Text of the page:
It is obvious that such people are clueless as to how successful contracting companies operate. While we occasionally have a small hole in our schedule because a customer isn’t ready, or we have weather issues, we usually stay booked for three to five weeks. And we certainly aren’t the cheapest painting company in town.

There was a time when I would do almost anything to try to accommodate such people. But it became clear to me that they these people are not the type of customer I want. When I realized this, my attitude changed.

While I try to accommodate customers, their requests must also be reasonable. I need customers, but I don’t need any one specific customer. And I certainly don’t need unreasonable customers.

And speaking of unreasonable customers, I once had a call from a customer who was questioning my price. It’s only a few ceilings, he said. Why so much money? I explained that he had a lot of furniture to protect, that we needed to cut in around the walls, and we had to make sure we didn’t get any paint on the walls.

Don’t worry about protecting the furniture, he told me. I don’t care if you get paint on everything. I honestly didn’t know whether to laugh or start looking for Rod Serling. I explained that a professional company wouldn’t do such a thing. He argued for a few minutes, interlacing a few insults along the way, and then hung up after announcing that he would never hire my company.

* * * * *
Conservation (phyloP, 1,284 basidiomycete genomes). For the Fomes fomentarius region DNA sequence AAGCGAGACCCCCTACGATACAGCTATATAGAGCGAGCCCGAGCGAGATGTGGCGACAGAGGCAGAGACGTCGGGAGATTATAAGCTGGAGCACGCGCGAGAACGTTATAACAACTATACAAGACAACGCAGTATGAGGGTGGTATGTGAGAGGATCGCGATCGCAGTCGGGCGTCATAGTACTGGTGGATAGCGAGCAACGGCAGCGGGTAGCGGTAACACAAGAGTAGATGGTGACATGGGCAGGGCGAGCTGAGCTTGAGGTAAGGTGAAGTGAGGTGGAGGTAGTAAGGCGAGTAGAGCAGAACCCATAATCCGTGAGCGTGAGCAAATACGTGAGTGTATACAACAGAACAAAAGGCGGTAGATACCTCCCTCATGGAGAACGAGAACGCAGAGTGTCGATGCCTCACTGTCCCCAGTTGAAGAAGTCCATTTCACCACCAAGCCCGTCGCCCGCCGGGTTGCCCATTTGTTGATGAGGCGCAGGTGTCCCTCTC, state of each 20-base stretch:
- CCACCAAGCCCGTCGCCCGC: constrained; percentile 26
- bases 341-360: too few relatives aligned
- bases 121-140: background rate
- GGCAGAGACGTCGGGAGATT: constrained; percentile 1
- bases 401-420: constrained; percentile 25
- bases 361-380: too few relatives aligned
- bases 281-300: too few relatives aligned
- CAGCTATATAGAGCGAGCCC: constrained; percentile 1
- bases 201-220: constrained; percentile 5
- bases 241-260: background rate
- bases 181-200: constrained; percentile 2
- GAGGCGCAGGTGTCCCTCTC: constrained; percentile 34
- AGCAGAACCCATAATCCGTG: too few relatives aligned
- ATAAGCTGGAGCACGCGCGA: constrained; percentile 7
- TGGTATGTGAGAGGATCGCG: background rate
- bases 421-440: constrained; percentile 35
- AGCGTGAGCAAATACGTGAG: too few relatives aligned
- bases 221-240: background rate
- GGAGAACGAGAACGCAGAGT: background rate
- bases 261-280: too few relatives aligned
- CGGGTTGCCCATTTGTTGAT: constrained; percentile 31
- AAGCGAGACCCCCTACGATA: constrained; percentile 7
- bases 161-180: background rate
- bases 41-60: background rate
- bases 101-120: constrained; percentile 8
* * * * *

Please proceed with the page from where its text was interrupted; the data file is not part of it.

Sometimes the best jobs are the ones we don’t do.

How to eliminate problems in your painting business

If you have owned a painting business very long, you have run into problems on a job. The customer can’t make up her mind on the color, or the customer insists you complete a 10 day job in 7 days, or the customer breaks out the magnifying glass and crawls around on his knees to inspect the baseboards. In the 24 years I’ve been in business, I’ve experienced all of these things and much more.

The interesting thing is, I’ve experienced most of these problems only one time. Almost every time I have a problem, my contract gets changed to address that problem. And seemingly like magic, I don’t have that problem again.

While it is probably impossible to cover everything, and a customer who refuses to abide by the contract will find some way to create problems, getting these issues addressed in writing can make life a whole lot easier.

Some discretion is advised. If we literally addressed every issue in our contract, it could get to be very long and complex. It is more important to address the essential issues, for doing so will often eliminate other issues. For example, if your contract states that no job will be scheduled until paint colors are selected, you won’t get on the job and have to kill time while the customer picks colors.

No contract will be perfect, nor will it eliminate all problems. But a solid contract that addresses the majority of the issues that cause problems will go a long way to make life easier.

Page 4 of 7« First...23456...Last »